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A Sole Proprietorship is a business entity which provides a legal structure for an individual who is conducting some type of business activity. This designation indicates that a business is owned by a single person, and there is no legal distinction between the business and the owner. The income of a Sole Proprietorship is reported through an IRS Schedule C and taxes are assessed individually.
Advantages of a Sole Proprietorship
- Minimal Paperwork
- Minimal Legal Restrictions
- Ease of Dissolution
- Simplified Tax Filing
A Sole Proprietorship is ideal for a small business with virtually no employees and no future plans to hire, no property, little income, and only moderate growth expectations. Many individual consultants (for example, a person who receives a 1099 from an assignment as an “independent consultant”) and smaller businesses (for example, a typical “mom and pop” shop) choose to operate as a Sole Proprietorship. The paperwork required to establish a Sole Proprietorship is minimal, and there are very few legal restrictions governing the business operations. It is also relatively simple to dissolve a Sole Proprietorship since no formal operating agreement is necessary. Arguably, one of the most significant benefits of a Sole Proprietorship is simplified tax filing, since no corporate forms or double taxation is required.
Disadvantages of a Sole Proprietorship
- Unlimited Personal Liability for Business Debts/Liabilities
- Owner’s Personal Assets Vulnerable
- Restricted Ability to Raise Capital
- Highest Taxation Rates
- Business is Terminated Upon Death of Owner
The most significant disadvantage of a Sole Proprietorship is the lack of legal distinction between the owner and the business as a separate entity. Because there is no legal separation between the owner of the Sole Proprietorship and the business itself, owners have virtually no protection from liability. Even though credit may be established in the name of the business, the owner is entirely responsible for every debt and obligation incurred by the business and is personally obligated to creditors and vendors associated with the business. For example, a business-related lawsuit or IRS tax audit puts the personal assets of the owners at risk for seizure. In addition, owners are often required to include personal assets as collateral for any business credit that is established, and those personal assets can be seized to cover any obligations that are unmet by the business. For example, if a business secures a loan from a bank and fails to meet the repayment terms of that loan, the bank can seize whatever personal property was put up as collateral for the loan, including the home of the business owner! In addition, there is no guarantee of perpetuity of the business since the Sole Proprietorship is Terminated upon the death of the owner. Another significant disadvantage of a Sole Proprietorship is the limited ability an owner has to raise capital. Business loans are issued based on the personal credit, collateral, and the business owner’s personal ability to repay the loan. A business owner of a Sole Proprietorship is also restricted in his or her ability to raise capital from investors since there is no provision for the inclusion of an investor in the structure of a Sole Proprietorship. Beyond that, the taxation of a Sole Proprietorship is assessed at the highest levels, and business expenses are limited. Finally, since a Sole Proprietorship is not incorporated, there is no guarantee of perpetuity, and the business can be dissolved through sale, abandonment, death or bankruptcy of the owner.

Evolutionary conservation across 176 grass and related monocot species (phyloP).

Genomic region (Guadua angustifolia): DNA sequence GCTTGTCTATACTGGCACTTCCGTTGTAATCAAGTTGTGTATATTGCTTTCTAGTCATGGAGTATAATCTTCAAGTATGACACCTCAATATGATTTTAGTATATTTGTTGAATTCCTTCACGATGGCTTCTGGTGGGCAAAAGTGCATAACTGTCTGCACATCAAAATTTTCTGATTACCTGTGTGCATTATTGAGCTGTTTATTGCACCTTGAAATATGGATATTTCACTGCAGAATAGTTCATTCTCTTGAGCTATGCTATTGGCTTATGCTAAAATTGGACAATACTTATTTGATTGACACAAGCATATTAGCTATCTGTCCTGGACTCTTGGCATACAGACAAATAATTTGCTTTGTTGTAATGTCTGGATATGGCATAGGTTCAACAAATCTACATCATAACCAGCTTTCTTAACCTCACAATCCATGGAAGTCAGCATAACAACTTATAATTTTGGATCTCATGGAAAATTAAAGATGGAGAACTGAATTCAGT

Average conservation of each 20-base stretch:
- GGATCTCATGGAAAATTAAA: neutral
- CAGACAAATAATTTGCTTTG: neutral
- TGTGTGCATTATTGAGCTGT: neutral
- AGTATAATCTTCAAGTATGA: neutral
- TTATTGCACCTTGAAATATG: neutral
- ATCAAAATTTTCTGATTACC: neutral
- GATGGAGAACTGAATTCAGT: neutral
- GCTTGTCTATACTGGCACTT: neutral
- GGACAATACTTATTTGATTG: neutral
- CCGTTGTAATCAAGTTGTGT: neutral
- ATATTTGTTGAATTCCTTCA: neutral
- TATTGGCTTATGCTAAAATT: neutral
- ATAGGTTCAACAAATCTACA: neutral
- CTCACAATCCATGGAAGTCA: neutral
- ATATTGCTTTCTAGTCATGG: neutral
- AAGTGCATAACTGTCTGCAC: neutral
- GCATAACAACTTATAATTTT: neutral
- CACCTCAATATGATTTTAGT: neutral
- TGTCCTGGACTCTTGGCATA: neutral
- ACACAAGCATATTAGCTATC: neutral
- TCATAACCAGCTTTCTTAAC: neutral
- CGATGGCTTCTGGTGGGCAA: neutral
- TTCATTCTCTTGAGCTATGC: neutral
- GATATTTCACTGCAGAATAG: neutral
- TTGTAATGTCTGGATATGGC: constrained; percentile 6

Recommendations for a Sole Proprietorship
A Sole Proprietorship is not recommended for any business entity that hires employees or owns real property such as computer equipment, furniture, or automotive vehicles. It is especially dangerous to run a business as a Sole Proprietorship if it is associated in any way with high liability industries, such as the medical or legal professions, as well as any type of business dealing with hazardous materials.
Formation of a Sole Proprietorship
Typically, an owner of a Sole Proprietorship will register a trade name or “Doing Business As” (DBA) with the clerk of the city where the business is located. This DBA allows the owner to conduct business with designated business name other than his or her personal name. This also allows the owner to open business checking and savings accounts with financial institutions and establish credit in the name of the business.